Fuel rail assembly 20 includes a first cooling mechanism. Fuel supply 22 and fuel return 24 channels are in fluid communication at the downstream terminus of fuel supply channel 22 via a fuel pressure regulator 80, as shown in FIG. 2. Decreased pressure in fuel return channel 24 relative to fuel supply channel 22 brings the LPG in return channel 24 closer to its vapor pressure and thus its boiling temperature. This decreased pressure, as well as engine compartment heat, causes some LPG flowing through fuel return channel 24 to undergo a phase change from a liquid state to a gaseous state. The phase change requires heat, which therefore is absorbed from fuel supply channel 22, thus cooling the fuel flowing through fuel supply channel 22. That is, the proximity of fuel supply 22 and fuel return 24 channels allows fuel passing through return channel 24 to draw heat through common wall 23 and cool the fuel flowing through fuel supply channel 22. In addition, fins 26 extend from supply channel 22 toward return channel 24 to aid in heat transfer from supply 22 to return 24 channel. Preferably, fuel rail assembly 20 is installed on engine 18 at a slight angle with regulator 80 at the high end. This helps drain contaminants which may accumulate.
Referring to FIG. 1, safety shut-off solenoid valves 100 are preferably used for each fuel line to keep fuel from flowing from reservoir 100 in case there is a leak during an engine shutdown and to prevent leaks during disassembly. Shut-off solenoids 100 can also double as pressure relief valves to vent excess pressure from the injectors 40 and fuel rail assembly 20 after a hot engine shut down.
Fuel injectors 40 are in fluid communication with supply 22 and return 24 channels of fuel rail assembly 20. Referring to FIG. 3, cap 44 is secured to housing 42 of fuel injector 40. Bushing 50 is secured within cap 44 and is held in place by a spring 58 at its upper end which biases shoulder 53 of bushing 50 against aligning washer 59. Referring to FIG. 2, a peripheral groove 56 extends vertically along bushing 50. Supply fuel from fuel supply channel 22 of fuel rail assembly 20 flows through connecting channel 57 downward through groove 56, under pressure from fuel pump 16. Supply fuel then flows through slots in aligning washer 59, bobbin 74, and magnet ring 78, progressing to the area between valve 60 and metering washer 68. Fuel passages 64 in valve 60 allow supply fuel to enter central chamber 62 within valve 60.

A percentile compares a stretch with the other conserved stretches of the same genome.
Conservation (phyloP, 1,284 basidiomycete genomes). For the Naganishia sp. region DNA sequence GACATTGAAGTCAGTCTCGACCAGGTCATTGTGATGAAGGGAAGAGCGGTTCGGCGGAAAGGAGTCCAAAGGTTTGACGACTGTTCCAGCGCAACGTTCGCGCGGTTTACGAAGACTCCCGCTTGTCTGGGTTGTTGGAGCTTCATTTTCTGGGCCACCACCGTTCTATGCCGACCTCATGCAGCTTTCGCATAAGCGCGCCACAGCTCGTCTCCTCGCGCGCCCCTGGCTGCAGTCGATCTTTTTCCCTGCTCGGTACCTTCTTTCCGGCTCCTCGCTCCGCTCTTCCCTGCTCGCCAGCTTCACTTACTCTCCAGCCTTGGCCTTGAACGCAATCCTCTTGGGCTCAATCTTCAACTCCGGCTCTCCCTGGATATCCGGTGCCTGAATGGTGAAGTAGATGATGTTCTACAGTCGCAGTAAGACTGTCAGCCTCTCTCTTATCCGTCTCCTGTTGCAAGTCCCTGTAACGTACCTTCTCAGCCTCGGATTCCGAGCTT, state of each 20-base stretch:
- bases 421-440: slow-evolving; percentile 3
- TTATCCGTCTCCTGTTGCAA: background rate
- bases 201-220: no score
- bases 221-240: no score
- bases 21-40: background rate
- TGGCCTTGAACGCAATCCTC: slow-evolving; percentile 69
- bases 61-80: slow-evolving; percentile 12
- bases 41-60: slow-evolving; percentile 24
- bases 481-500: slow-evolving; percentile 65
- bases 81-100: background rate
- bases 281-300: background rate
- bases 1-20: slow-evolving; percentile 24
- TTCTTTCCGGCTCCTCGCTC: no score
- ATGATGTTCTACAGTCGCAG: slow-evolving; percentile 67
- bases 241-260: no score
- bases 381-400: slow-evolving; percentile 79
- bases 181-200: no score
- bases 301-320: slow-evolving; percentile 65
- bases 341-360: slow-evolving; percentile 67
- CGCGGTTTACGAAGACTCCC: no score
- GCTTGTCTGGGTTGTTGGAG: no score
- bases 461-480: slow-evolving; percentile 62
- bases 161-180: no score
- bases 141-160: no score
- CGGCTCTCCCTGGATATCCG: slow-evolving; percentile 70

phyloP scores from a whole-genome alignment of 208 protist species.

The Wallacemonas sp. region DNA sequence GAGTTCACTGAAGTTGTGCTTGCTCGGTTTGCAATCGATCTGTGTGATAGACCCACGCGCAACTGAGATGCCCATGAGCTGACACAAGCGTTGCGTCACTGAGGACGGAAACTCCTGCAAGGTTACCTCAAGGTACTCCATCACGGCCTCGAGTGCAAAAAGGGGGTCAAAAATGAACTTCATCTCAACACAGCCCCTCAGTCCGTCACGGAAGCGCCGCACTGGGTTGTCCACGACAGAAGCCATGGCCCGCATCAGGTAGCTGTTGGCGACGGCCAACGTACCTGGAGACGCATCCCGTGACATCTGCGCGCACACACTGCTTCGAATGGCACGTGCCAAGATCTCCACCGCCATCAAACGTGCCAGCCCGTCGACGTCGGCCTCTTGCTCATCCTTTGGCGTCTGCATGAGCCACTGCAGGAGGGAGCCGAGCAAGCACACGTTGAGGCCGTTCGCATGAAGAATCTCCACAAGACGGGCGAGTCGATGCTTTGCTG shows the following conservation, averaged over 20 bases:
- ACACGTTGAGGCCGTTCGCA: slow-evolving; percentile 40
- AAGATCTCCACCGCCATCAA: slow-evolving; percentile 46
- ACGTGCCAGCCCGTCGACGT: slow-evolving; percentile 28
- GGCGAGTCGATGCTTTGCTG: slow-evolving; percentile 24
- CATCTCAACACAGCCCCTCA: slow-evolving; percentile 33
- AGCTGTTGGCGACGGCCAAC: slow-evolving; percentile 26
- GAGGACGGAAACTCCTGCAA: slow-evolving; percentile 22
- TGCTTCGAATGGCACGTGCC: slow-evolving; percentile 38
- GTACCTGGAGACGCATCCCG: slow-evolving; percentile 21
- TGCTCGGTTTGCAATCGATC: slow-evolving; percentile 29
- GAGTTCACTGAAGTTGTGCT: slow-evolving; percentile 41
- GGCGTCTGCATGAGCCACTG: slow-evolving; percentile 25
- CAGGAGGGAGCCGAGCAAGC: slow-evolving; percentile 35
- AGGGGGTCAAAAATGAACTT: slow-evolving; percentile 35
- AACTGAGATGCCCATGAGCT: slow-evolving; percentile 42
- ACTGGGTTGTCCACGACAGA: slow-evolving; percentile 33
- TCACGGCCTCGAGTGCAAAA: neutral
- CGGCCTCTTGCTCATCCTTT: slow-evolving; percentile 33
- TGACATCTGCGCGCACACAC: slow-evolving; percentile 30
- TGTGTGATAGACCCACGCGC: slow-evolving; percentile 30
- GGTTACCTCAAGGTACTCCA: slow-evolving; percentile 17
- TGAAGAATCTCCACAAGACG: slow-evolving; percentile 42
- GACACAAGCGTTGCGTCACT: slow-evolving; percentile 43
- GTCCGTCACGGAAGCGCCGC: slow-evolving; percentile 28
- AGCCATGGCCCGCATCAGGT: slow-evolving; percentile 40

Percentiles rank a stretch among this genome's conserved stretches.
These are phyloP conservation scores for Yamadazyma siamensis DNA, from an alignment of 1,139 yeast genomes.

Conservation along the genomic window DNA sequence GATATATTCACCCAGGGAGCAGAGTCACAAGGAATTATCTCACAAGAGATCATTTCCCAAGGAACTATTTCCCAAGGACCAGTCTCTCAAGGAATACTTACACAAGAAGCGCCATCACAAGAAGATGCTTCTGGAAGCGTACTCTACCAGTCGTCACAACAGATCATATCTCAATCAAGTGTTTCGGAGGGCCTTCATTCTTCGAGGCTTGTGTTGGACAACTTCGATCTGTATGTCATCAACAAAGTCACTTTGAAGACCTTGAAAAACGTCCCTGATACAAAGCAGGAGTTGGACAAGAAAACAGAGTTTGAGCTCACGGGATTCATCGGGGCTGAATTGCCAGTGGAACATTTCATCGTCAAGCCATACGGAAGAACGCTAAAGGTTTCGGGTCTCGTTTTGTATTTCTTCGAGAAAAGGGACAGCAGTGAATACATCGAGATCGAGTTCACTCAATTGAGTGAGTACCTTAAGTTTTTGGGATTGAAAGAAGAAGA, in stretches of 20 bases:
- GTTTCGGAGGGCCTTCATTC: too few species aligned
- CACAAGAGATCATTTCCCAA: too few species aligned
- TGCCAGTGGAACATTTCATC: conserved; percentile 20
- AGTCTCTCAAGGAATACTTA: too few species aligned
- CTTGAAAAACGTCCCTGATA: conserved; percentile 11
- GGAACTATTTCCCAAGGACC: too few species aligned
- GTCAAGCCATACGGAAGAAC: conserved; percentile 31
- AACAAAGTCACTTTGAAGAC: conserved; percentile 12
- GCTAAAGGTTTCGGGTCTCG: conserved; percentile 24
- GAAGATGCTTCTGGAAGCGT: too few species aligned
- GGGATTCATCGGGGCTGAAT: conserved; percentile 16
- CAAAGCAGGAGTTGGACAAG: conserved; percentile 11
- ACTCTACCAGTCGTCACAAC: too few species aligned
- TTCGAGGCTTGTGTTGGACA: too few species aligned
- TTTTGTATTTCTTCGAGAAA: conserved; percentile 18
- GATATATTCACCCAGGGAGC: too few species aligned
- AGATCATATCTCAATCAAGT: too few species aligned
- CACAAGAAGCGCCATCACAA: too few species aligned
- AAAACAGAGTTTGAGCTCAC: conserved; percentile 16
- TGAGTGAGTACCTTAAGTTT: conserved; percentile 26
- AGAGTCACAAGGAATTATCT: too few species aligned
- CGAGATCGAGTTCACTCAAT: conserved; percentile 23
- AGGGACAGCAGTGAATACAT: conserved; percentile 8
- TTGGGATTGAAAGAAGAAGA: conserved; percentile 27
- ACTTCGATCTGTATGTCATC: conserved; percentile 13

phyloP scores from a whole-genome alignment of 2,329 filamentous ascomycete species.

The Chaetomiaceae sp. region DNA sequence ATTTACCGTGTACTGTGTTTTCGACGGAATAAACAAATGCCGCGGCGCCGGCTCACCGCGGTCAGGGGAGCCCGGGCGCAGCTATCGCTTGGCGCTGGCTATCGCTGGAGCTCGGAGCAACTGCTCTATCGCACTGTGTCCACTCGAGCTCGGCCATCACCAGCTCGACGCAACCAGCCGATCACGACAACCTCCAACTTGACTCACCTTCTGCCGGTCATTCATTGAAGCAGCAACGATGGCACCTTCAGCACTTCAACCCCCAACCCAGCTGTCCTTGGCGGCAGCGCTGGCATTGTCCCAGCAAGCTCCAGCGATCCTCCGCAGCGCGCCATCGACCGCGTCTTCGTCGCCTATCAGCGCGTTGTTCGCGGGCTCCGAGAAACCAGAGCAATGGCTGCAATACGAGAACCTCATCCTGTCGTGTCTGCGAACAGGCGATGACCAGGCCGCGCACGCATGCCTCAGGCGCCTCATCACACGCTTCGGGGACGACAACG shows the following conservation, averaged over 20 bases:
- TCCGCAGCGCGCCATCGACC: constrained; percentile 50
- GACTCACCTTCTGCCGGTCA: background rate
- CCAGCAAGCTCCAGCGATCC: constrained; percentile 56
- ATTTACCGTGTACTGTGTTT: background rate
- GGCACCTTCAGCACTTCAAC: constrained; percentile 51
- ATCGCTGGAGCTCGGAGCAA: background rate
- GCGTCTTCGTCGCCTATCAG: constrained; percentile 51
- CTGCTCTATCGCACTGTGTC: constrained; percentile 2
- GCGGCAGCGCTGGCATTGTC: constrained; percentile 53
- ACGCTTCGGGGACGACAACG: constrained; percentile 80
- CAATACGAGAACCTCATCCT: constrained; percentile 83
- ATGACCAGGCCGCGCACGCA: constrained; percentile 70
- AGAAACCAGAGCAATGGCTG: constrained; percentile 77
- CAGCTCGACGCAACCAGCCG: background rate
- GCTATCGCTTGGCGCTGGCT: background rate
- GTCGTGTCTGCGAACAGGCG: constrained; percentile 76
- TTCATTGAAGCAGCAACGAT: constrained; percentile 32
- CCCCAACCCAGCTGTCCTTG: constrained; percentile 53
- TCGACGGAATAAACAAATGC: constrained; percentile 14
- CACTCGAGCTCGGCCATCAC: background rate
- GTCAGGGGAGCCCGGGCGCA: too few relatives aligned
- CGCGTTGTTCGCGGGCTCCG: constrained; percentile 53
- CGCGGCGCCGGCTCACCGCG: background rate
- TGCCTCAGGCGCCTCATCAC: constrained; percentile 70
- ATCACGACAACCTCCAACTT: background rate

Fuel injection mechanism 40 includes a second cooling mechanism. Flow restrictor 52 causes a pressure drop between supply fuel in central chamber 62 of valve 60 and return fuel flowing upward through hollow core 54 in bushing 50. The preferred pressure drop is approximately 50 to 60 psi. In the preferred embodiment, flow restrictor 52 is a porous metal filter pressed into bushing 50. Other restrictors, such as a small orifice or a valve, however, could also be used. Flow across restrictor 52 is approximately constant in the preferred embodiment When the supply fuel is at a sufficiently high temperature, LPG will vaporize as it passes through flow restrictor 52. The phase change that occurs during vaporization causes heat to be absorbed from common wall 55 and consequently also from the supply fuel flowing through peripheral groove 56 of bushing 50, thus cooling the supply fuel as it passes downward. The passages through which supply fuel flow from fuel rail assembly 20 to flow restrictor 52 define second fuel supply channel 30, and passages through which fuel flows back to the fuel rail 20 from flow restrictor 52 define second fuel return channel 32. Thus, the heat transfer takes place as a result of the countercurrent flow of LPG in a significant portion of second supply 30 and return 32 channels. This internal injector refrigeration aids in cooling LPG to a fully liquid state prior to injection into intake manifold 19 of engine 18.
Valve 60 is biased toward metering washer 68 by spring 66, which is disposed at its upper end against flow restrictor 52. Valve 60 is vertically movable between open and closed positions, allowing fuel to be injected through fuel flow orifice 69 of metering washer 68 when valve 60 is in the open (i.e., "up") position.